Then: Attempts to limit competition are treated as inimical to liberty.
It is nonsense to suggest that Hayek and Mises were stupid enough to advocate a single-point agenda: blind competition. Both saw a clear role for government. Indeed, liberalism sees the role for a very strong government. Government can, and should, regulate competition where it can’t work properly because of externalities or other adverse impacts. Many examples abound: urban planning, grazing in the commons, supply of roads. Many monopolies are given directly to government, e.g. defence, internal security of the nation, justice system. Hayek wrote at great length on the need for anti-trust legislation, although Mises cautioned us to not make any unwarranted assumptions about monopolies.
But apart from these and similar cases, what does Monbiot want to do: to step into markets where the competition for our custom has led to enormous innovation, productivity and prosperity for all? Monbiot neither understands Hayek or Mises, nor has a theory of competition and prices.
Tax and regulation should be minimised, public services should be privatised.
What does Monbiot want? To increase taxes blindly? To maximise regulation blindly, without regard to the costs and benefits?
And since when did Hayek or Mises ask for all public services to be privatised?
What is wrong with privatisation, anyway? Privatisation is about letting the PEOPLE do things, for themselves? Why should government produce shirts, scooters and radios?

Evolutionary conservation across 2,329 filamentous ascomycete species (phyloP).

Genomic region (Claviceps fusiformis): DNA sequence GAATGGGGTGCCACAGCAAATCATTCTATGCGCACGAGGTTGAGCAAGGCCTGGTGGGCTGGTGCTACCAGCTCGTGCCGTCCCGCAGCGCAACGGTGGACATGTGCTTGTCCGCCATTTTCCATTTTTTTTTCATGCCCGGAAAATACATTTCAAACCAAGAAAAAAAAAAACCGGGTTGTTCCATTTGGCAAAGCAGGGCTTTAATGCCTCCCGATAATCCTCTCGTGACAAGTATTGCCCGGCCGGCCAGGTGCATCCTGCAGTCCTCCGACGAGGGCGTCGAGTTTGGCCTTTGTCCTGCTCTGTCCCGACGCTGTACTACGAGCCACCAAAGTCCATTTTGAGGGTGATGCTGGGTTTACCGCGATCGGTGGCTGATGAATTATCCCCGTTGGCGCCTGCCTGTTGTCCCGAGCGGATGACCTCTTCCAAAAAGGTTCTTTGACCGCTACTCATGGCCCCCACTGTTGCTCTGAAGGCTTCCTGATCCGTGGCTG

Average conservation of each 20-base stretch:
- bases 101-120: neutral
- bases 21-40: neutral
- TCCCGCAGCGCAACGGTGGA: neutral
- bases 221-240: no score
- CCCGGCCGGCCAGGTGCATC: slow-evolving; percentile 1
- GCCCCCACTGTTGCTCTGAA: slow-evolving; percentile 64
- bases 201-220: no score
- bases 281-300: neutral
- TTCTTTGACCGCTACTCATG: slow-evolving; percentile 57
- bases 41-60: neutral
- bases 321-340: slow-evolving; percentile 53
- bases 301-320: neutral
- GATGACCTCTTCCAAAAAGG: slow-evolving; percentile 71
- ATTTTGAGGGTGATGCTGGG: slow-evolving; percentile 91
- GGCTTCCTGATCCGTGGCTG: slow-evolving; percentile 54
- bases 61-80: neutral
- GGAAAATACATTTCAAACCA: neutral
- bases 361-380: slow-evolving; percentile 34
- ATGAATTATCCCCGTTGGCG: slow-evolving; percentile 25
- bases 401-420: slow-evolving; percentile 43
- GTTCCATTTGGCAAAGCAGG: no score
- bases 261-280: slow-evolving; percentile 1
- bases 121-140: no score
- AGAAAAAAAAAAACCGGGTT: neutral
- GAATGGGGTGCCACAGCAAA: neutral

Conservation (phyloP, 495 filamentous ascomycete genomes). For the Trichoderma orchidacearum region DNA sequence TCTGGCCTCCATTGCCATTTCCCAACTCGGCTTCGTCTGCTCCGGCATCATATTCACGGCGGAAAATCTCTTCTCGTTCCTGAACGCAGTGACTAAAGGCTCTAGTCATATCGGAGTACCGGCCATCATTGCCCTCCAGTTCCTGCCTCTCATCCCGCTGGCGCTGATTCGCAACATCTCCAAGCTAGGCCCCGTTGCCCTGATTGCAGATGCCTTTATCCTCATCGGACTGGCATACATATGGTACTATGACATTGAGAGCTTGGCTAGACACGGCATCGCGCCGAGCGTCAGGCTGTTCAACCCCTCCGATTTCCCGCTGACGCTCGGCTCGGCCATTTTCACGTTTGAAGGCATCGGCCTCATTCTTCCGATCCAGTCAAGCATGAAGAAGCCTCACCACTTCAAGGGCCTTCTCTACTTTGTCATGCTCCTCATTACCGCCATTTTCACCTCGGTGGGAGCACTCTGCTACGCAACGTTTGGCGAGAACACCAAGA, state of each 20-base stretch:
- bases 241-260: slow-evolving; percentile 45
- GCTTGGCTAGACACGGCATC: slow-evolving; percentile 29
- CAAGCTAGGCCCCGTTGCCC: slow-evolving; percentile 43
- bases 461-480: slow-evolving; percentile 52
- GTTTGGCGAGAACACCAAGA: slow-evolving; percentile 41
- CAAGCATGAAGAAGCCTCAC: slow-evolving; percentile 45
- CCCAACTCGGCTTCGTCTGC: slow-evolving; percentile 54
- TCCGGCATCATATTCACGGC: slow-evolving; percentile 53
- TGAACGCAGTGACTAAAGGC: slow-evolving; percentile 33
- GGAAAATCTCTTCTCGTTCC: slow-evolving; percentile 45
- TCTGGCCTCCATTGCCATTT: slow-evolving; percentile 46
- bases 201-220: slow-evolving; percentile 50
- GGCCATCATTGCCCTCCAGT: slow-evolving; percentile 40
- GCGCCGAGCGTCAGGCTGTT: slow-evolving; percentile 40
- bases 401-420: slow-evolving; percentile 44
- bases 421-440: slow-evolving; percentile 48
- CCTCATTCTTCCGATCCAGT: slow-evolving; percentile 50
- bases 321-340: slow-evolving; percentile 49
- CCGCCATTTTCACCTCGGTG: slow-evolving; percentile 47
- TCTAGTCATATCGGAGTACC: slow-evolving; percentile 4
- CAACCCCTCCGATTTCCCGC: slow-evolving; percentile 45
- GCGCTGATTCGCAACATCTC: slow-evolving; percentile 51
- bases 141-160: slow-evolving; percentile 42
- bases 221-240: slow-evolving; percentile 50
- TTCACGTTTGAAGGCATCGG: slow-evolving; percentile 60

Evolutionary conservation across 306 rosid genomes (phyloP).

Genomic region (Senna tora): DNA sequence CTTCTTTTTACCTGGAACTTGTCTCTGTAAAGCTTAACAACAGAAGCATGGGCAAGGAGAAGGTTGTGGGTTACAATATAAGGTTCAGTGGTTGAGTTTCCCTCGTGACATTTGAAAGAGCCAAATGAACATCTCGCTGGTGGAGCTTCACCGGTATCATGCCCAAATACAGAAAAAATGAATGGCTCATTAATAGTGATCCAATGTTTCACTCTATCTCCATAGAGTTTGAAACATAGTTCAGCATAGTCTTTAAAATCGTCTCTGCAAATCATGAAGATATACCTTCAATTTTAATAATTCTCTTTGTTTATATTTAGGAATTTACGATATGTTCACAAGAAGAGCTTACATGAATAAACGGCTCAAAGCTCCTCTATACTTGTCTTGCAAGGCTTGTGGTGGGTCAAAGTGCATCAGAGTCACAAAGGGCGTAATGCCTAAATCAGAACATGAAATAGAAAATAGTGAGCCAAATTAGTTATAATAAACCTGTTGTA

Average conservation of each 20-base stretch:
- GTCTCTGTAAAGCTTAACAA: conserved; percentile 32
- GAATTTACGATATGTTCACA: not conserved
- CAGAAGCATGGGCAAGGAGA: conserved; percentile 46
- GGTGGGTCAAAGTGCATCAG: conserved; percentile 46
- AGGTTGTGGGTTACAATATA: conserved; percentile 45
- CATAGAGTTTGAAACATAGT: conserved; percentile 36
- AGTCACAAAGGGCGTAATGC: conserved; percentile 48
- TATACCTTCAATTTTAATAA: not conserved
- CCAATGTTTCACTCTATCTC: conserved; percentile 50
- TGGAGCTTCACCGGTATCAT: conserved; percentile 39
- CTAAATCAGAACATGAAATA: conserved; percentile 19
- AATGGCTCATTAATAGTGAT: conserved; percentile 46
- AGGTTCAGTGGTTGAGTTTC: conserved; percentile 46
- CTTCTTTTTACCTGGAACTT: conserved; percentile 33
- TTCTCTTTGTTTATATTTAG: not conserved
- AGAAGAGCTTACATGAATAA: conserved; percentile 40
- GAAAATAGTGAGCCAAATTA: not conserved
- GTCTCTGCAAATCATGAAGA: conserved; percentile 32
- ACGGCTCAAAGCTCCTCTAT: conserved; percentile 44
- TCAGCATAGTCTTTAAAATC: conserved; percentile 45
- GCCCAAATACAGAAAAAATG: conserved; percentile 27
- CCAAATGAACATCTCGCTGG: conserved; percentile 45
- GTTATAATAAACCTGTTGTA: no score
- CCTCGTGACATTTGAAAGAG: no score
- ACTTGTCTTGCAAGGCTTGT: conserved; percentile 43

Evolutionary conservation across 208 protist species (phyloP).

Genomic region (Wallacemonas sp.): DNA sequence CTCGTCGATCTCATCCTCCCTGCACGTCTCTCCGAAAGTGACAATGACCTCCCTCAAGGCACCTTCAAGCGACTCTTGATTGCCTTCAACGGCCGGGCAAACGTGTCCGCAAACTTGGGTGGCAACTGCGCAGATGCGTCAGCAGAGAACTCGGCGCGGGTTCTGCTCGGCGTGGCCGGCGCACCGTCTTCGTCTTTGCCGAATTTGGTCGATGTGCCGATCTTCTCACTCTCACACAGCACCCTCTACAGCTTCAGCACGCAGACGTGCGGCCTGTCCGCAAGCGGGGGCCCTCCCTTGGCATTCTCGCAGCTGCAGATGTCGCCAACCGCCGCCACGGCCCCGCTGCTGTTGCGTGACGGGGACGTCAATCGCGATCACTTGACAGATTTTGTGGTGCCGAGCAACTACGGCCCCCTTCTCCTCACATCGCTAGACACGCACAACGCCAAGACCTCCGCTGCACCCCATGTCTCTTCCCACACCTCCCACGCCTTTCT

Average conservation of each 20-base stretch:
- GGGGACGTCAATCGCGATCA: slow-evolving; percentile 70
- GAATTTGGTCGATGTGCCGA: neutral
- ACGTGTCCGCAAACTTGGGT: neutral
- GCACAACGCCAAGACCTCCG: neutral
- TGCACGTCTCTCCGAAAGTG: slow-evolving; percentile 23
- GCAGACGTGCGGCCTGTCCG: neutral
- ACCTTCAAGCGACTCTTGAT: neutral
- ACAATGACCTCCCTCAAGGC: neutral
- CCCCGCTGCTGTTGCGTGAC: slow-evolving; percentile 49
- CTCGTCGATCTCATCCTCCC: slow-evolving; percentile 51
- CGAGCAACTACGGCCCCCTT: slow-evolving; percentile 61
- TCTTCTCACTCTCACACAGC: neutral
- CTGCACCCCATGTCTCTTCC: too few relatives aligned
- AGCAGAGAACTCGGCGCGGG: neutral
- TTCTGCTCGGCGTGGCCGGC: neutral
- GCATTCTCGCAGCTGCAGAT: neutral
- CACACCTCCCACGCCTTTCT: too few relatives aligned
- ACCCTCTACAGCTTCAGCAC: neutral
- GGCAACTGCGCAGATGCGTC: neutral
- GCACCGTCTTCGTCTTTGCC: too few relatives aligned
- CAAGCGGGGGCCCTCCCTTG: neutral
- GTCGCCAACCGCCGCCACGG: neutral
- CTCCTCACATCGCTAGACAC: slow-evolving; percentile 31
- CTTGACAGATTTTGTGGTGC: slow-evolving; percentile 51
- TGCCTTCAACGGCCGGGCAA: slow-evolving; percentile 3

What are public services, anyway? We can readily demonstrate that there is no reason for a government to run hospitals or schools. There is a role for government in funding the poorest of the poor; no role in running these “services” directly.
The organisation of labour and collective bargaining by trade unions are portrayed as market distortions that impede the formation of a natural hierarchy of winners and losers.
This is pure nonsense. Liberalism insists on the freedom of workers to organise themselves. It was liberal countries which promoted unions. China doesn’t allow unions. The only issue is when unions cheat their members – as has been commonly the case. Is it wrong to criticise corruption in unions?
Inequality is recast as virtuous: a reward for utility and a generator of wealth, which trickles down to enrich everyone.
This is a most insidious comment. Does Monbiot want total economic equality? Clearly a Marxist, intent on destroying entire societies.
The goal of a free society must be equal opportunity. And that means removal of poverty. There is no role for a government in considerations about economic inequality.
But is inequality a “virtue” in itself? Not at all. Wealth (or the absence of it) is neither here nor there. Virtue is in the actions of individuals, not in their wealth (or absence thereof).
We internalise and reproduce its creeds. The rich persuade themselves that they acquired their wealth through merit, ignoring the advantages – such as education, inheritance and class – that may have helped to secure it. The poor begin to blame themselves for their failures, even when they can do little to change their circumstances.
I don’t know where these wild generalisations are coming from. Just one absurd assertion after another.
Anyway, I’ve spent 40 minutes on this fellow’s useless and confused ideas.
I don’t have patience to write more against this piece of tripe.
Sorry, Rakesh, I think I’m done. I trust you see the point.